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Dorothy Allison wrote the book on dysfunctional families. It was called Bastard Out of Carolina." Sort of The Beans of Egypt, Maine meets Tobacco Road. Allison's take on so-called trailer trash has always been to highlight the real people beneath the stereotypes and the new family configurations with the power to heal when the traditional ones have proved poisonous. Sure enough, her men tend to be good-for-nothing boozers and womanizers (and sometimes batterers) and her women feisty survivors, but they're always fully realized characters, cursed with their very own frailties.
In Allison's new novel, Cavedweller, former singer Delia Byrd forsakes the scene of one screwup -- Los Angeles and its rock-music glitter -- to return to the scene of the original, her Bible Belt hometown of Cayro, Ga. When her rock-star lover is killed in a motorcycle accident, she flees homeward with their love child, 12-year-old Cissy. Determined to put alcoholism behind her and to be reunited with the two daughters she abandoned long ago, she faces a community reluctant to forgive and not just one angry daughter but three.
In a deal to regain custody of Amanda and Dede, Delia agrees to care for her ex-husband, Clint, who's dying of cancer. Once a wife-beater, he's now too weak to lift an arm. Thus is created the most interesting fictional ménage since Michael Cunningham's A Home at the End of the World. Delia, who's sworn off men for the time being, works as a hairdresser and worries that her brood will repeat her foolish mistakes. Cissy and Dede become fast friends. Dede is the teen rebel (a little wild but essentially harmless) and Cissy the wonderstruck observer. Amanda, the oldest, seeks solace in Christian fundamentalism, and right out of high school marries a preacher and is churning out babies for the army of the Lord.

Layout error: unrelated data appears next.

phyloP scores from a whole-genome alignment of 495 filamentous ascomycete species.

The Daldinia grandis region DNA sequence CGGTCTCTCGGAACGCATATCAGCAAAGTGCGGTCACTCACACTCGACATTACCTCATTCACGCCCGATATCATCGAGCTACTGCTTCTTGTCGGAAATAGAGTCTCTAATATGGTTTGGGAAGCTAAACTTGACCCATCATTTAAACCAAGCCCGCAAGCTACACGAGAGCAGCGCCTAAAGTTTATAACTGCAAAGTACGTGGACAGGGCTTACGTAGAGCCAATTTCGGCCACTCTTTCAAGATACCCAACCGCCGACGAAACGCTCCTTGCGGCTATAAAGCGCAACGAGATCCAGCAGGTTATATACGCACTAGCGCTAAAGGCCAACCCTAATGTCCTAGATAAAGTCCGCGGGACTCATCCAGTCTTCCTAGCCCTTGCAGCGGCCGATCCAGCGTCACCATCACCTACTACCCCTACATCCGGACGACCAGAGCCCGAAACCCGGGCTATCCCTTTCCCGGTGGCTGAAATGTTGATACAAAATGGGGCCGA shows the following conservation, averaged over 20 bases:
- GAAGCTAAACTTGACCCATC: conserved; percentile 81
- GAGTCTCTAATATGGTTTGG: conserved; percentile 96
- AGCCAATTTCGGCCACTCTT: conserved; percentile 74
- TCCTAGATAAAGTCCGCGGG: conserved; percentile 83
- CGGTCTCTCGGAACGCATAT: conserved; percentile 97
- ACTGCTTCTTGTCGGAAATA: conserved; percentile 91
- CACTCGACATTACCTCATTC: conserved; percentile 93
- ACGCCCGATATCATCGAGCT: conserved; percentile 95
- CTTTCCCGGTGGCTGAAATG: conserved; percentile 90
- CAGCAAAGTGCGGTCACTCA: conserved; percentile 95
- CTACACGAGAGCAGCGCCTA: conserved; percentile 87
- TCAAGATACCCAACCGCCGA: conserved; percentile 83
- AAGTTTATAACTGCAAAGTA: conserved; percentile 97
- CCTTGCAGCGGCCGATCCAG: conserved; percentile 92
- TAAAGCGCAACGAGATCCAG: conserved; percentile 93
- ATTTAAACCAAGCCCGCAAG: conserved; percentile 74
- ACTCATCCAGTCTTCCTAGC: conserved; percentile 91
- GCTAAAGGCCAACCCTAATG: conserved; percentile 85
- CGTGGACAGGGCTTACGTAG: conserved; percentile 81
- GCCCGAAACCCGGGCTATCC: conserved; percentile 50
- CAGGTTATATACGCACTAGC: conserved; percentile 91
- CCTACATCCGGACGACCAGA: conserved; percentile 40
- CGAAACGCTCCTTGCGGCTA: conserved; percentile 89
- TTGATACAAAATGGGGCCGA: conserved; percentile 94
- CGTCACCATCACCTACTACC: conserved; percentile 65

The cavedweller of the book's title is Cissy, who, as she grows into her teens, finds both adventure and comfort in spelunking. The risks of injury and getting lost guarantee adventure; the quiet and womblike engulfment offer comfort. An altogether fitting metaphor for family. The very possibility of love, this book suggests, can scare us to death.
Because Cissy isn't the book's main character -- the whole family takes on this role -- I kept misreading the title as Cavedwellers, a symptom that this novel simply isn't as taut and as sharply focused as its predecessor. Allison assigns all these characters, and minor ones as well, a bit too much to do. (I haven't mentioned the shootings, the genuinely good man, the interracial friendships or the lesbian couple, have I?) But given the tale's extraordinary vitality and wisdom, that's a small price to pay.
— Salon, March 9, 1998